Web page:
While you don’t need perfect kidney function to be healthy and active, anything that causes the kidneys to stop working properly can have a significant effect on your health, energy levels and quality of life.
It is estimated that 15% of the adult population have some degree of kidney disease, this number increasing to 45% for people aged 75 and over.
Kidney disease is often silent in the early stages, only causing symptoms in its more advanced stages. Common symptoms of advanced kidney disease include:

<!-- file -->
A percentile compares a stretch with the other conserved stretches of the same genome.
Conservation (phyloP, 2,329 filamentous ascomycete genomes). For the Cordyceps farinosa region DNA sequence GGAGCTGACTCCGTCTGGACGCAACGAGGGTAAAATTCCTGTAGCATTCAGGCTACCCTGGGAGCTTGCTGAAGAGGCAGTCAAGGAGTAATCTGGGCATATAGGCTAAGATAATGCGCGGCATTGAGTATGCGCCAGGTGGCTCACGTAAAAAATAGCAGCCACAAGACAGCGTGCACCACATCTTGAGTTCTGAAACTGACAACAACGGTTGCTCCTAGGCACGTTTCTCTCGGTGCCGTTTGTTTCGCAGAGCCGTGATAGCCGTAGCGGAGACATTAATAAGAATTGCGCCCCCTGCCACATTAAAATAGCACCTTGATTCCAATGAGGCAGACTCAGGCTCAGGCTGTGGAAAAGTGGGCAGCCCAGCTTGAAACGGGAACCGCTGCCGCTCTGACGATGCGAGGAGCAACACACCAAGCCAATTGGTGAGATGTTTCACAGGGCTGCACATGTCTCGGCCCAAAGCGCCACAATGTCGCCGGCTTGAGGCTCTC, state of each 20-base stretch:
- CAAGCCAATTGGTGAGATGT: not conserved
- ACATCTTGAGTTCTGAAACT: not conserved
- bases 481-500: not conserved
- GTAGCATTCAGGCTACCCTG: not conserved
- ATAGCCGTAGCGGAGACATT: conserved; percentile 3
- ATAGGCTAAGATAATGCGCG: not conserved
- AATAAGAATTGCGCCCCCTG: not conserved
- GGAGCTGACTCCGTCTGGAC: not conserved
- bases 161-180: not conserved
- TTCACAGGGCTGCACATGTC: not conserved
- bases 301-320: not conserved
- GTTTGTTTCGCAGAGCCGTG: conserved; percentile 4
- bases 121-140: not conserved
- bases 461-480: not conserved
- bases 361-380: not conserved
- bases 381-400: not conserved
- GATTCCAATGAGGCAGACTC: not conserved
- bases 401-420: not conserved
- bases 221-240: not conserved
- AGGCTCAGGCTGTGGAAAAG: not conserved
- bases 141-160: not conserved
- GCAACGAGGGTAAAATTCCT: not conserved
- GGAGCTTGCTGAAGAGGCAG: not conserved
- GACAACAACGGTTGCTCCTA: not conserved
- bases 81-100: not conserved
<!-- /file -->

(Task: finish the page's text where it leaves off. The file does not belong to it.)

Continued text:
- Passing urine at night more frequently
- Fluid retention
- Bone pain
Earlier stages of kidney disease may be identified on a blood test, which may be done for some other reason or by a simple dipstick test of the urine.
Unfortunately, it can be quite easy to dismiss the symptoms of kidney disease, with many people thinking they’re just a bit under the weather or that it must be a natural part of ageing.
Many kidney diseases cannot be cured, but treatments are available to help manage your symptoms and to prevent further damage to the kidneys. Depending on severity, treatment may be by:
- Dialysis – either haemodialysis or peritoneal dialysis, to filter waste from the blood when the kidneys are no longer able to effectively do so
- Kidney transplant
If you have any symptoms that are concerning you, it is sensible to see an expert in kidney health.